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Dark nebulas

What is a dark nebula?

 Updated June 01, 2014

A dark nebula is a type of interstellar cloud so dense that it obscures the light from background stars. Fortunately a few stars of the Milky Way come to pierce the vast dark clouds that separates the plane of our galaxy. In all nebulae there are dark clouds, it is also they who embellish the nebulae, the best example is the HorseHead Nebula or Serpent Nebula.
The extinction of light is caused by interstellar dust solid grains constituting the cloud.
Large complex of dark nebulae are associated with giant molecular clouds. The isolated small dark nebulae are called "Bok globules".
So the dark clouds appear due to the micron size particles of dust, covered with carbon oxide and frozen nitrogen, which effectively blocks the passage of light in the visible wavelengths. These clouds are rich in elements, there are also molecular hydrogen (H2), atomic helium, ammonia.
These clouds are nurseries of stars and planets. The largest dark nebulae are visible with the naked eye, they appear as black spots more or less luminous on the bottom of the Milky Way. This is fantastic pillars of absorbing dust and transparent gas sculpted by winds radiating nearby stars.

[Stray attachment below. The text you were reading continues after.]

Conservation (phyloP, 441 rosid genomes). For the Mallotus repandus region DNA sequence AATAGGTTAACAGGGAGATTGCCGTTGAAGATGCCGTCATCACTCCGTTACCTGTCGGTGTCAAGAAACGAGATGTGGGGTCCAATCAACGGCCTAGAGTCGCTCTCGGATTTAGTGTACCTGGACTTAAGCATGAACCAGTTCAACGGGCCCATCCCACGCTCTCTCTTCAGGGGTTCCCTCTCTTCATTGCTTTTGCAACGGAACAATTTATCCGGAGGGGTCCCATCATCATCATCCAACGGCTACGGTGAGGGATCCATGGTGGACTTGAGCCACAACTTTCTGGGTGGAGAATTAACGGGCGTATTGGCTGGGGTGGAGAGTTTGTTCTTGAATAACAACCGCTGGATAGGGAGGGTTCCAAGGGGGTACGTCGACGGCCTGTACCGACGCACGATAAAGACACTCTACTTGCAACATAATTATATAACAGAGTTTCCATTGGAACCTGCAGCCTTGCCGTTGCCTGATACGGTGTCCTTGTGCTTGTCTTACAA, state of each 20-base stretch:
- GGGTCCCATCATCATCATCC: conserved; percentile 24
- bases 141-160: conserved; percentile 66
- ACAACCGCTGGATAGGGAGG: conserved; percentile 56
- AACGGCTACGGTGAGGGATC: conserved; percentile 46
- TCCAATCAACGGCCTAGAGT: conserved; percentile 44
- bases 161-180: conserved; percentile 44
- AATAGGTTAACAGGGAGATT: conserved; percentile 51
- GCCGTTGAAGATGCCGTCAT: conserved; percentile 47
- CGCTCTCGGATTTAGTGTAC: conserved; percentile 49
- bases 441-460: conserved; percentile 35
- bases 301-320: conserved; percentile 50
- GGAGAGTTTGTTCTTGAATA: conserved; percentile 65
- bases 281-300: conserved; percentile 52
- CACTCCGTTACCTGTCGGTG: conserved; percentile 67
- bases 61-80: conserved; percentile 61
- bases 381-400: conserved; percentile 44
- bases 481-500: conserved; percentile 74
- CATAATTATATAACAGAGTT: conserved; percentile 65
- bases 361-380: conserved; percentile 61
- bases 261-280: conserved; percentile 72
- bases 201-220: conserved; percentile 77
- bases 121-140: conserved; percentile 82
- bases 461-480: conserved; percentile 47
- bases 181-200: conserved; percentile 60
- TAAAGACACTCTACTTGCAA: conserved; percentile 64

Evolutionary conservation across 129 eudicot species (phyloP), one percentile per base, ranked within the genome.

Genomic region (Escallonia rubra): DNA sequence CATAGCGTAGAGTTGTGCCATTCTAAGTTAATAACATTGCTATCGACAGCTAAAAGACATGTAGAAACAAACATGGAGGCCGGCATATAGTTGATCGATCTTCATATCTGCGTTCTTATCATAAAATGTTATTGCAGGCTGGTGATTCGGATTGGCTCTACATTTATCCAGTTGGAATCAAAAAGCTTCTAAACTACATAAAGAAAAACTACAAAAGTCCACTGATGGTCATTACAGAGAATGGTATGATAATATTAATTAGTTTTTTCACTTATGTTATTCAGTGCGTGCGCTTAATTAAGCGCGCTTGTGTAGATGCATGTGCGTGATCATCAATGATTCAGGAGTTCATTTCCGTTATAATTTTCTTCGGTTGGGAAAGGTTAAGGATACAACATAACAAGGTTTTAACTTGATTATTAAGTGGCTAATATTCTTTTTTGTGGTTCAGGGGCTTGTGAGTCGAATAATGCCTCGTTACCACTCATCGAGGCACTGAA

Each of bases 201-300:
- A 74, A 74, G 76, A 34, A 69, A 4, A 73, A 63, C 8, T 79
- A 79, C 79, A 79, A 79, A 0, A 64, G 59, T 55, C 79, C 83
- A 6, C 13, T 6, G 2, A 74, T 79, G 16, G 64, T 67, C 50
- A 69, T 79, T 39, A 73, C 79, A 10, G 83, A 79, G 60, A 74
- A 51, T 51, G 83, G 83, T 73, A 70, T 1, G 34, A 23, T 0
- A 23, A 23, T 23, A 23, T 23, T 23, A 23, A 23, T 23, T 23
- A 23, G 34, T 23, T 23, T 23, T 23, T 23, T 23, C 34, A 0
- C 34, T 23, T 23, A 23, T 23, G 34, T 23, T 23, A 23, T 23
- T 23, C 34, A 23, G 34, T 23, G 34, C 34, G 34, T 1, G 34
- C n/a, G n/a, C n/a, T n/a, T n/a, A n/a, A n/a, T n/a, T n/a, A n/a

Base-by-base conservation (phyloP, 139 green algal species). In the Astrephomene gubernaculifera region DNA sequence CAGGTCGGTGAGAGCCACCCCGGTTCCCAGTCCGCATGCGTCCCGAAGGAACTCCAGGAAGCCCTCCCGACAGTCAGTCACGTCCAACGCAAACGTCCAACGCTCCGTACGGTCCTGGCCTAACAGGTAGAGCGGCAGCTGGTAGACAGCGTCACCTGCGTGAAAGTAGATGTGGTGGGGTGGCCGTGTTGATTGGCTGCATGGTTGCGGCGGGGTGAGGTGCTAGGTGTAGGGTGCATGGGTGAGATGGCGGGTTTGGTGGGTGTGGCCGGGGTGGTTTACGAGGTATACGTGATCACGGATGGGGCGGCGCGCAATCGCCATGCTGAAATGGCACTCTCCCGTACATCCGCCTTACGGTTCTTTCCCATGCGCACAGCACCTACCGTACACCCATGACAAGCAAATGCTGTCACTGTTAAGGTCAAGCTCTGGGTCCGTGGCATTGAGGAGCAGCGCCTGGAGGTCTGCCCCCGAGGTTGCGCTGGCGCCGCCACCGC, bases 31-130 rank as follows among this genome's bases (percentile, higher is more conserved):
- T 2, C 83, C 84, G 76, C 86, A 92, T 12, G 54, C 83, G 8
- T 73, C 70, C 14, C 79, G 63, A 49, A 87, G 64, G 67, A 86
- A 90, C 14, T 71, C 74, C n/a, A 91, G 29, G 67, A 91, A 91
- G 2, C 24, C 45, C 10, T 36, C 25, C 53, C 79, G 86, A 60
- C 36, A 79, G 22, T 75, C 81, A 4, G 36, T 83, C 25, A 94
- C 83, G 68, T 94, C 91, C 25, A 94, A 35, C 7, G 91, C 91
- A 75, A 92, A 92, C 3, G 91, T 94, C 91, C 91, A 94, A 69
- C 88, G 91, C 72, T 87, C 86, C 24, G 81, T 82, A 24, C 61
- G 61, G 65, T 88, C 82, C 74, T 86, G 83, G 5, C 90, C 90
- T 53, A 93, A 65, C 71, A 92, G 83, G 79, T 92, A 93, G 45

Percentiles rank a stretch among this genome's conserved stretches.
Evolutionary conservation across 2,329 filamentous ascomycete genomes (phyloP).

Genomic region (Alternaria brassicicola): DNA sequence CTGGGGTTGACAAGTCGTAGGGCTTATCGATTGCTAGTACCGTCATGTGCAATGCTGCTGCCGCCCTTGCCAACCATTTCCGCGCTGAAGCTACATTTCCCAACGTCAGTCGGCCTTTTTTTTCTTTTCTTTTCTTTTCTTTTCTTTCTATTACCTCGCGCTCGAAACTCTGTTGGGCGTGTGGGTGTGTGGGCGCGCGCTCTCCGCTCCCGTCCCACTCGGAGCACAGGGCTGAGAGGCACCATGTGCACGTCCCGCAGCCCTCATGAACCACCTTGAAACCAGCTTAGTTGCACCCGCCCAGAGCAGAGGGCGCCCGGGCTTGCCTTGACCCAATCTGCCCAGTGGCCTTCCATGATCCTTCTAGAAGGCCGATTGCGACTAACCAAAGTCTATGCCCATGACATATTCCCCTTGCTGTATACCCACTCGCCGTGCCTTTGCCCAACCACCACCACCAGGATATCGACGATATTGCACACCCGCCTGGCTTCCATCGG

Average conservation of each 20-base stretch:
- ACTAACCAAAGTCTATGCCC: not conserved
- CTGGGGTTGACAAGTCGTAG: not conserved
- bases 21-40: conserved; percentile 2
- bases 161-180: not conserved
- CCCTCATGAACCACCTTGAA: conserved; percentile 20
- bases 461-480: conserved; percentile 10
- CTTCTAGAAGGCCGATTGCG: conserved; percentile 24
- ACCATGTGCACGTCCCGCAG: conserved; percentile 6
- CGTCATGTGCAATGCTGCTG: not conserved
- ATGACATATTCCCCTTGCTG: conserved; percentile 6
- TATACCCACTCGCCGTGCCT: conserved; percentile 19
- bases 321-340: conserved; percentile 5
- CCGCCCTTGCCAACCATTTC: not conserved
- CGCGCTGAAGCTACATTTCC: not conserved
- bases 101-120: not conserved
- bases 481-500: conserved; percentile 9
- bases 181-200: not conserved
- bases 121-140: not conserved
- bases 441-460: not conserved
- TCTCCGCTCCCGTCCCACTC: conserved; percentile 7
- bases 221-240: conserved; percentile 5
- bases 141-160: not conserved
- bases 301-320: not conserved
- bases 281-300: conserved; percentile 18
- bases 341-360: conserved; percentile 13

Depending on the temperature and density of the cloud, the gas, mainly hydrogen, can be found in the form of atom, ion or molecule. Thus ordinary matter is mainly composed of ionized hydrogen (H +), atomic (H1) and molecular (H2) and solid dust grains. Interstellar dust grains are actually simple assemblies of molecules which become more and more complex to achieve dimensions of 0.1 μ (approximately 10 000 molecules).

NB: Molecular hydrogen (H2) is formed of two hydrogen atoms chemically associated. Molecular clouds of interstellar nebulae whose density allows the formation of H2. The H2 molecule is not easily detectable but scientists have a tracer that allows us to say that there is molecular hydrogen in a cloud, this tracer is carbon monoxide (CO). Indeed, the relationship between the brightness of CO and H2 mass is almost constant. It is in molecular clouds that form stars, however they also form themselves in group from the gravitational collapse of several parts of the Bok globule (dark mass of dust).

 dusty molecular clouds

image:   Its dusty molecular clouds probably contain enough raw materials to form hundreds of thousands of stars. This region of the dark part of the constellation Aquila covers a field a little wider than the full moon vision. Despite these dark nebulae, a small nebula (RNO 109) tinted red is visible in the upper left and Herbig Haro (HH32) right above the center. The dark clouds of the Eagle are estimated at about 600 light years. At this distance, the field of view spans about 7 light-years. Credit & Copyright: Adam Block, Mt. Lemmon SkyCenter, University of Arizona.

Dark Nebula Horsehead